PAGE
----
• Wow. Thank you so very much for relaying your important story which shows the complexities of any teacher rule or policy in practice. Certainly the spirit of inclusion is what is most imperative and that was clearly being abused by a particular student. I am inferring, from what you wrote, that the teacher was not aware or perhaps, overlooking the mistreatment that was occurring. Your situation raises a number of important questions including: 1. How do you, as a parent, communicate with your child about such unfairness at school? And how do you coach them to handle that situation? It sounds like you encouraged her to get away from the abuser, which I do with my son as well. And 2. Should you communicate with the teacher directly about the student who is abusing others and how might that conversation go so that it ultimately is constructive for all involved?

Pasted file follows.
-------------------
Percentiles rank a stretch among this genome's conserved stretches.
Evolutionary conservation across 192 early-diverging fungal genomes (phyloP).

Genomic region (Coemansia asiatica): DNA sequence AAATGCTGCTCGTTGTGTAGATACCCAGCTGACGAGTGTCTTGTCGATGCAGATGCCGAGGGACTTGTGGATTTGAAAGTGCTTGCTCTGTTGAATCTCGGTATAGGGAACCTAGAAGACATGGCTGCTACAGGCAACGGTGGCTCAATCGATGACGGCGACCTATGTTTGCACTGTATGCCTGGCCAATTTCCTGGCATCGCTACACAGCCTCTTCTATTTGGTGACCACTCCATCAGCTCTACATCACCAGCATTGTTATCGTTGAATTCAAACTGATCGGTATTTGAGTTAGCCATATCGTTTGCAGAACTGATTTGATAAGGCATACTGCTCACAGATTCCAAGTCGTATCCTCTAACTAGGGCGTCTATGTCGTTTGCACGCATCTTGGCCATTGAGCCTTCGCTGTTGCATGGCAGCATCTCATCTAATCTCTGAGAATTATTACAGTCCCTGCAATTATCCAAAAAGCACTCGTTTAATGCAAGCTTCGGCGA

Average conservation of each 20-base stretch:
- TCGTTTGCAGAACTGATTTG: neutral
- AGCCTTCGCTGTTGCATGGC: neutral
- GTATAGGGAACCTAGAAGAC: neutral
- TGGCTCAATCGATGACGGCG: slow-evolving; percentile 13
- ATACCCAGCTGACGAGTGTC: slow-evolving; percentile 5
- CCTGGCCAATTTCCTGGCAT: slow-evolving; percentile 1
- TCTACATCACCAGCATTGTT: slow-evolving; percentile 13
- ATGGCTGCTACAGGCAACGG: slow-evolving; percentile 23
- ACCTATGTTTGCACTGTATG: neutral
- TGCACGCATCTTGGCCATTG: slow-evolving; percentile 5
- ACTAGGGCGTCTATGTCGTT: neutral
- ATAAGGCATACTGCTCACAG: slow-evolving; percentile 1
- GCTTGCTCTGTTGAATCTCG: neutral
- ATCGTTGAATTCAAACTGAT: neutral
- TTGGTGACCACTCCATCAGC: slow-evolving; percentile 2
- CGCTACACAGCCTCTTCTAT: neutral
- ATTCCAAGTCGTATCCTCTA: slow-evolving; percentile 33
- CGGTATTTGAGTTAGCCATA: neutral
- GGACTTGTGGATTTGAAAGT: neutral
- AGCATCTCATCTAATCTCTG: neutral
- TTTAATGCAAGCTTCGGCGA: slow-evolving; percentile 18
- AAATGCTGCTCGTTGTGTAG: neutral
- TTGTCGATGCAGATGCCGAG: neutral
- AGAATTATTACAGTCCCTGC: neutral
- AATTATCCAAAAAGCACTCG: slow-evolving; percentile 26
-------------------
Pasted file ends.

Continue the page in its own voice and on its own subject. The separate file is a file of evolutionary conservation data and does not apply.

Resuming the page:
I do think it’s critical that we teach our children that they can always walk away from abusive behavior and say they don’t want to engage in it. That’s not the kind of “inclusion” we want to encourage. I think we also need to help our kids practice words and responses that are short and memorable so that they are prepared to deal with mean words and behaviors. They might be coached to say, “Stop. You know what you are doing is wrong.” before walking away. I never coach my son on responding to another’s child’s mean words or actions without invoking some compassion for the abuser. “She’s hurting,” I’ll say, “so she’s lashing out because she doesn’t know what to do with her hurt. It’s doesn’t make it right but I do think it helps to understand.” Our children will continue to go to school everyday – in some cases – for years with students who say and do mean things. It’s so important to build some empathy in addition to providing the necessary skills to respond and walk away. In addition, if a child sees others being abused, they can encourage those others to play elsewhere away from the abuse.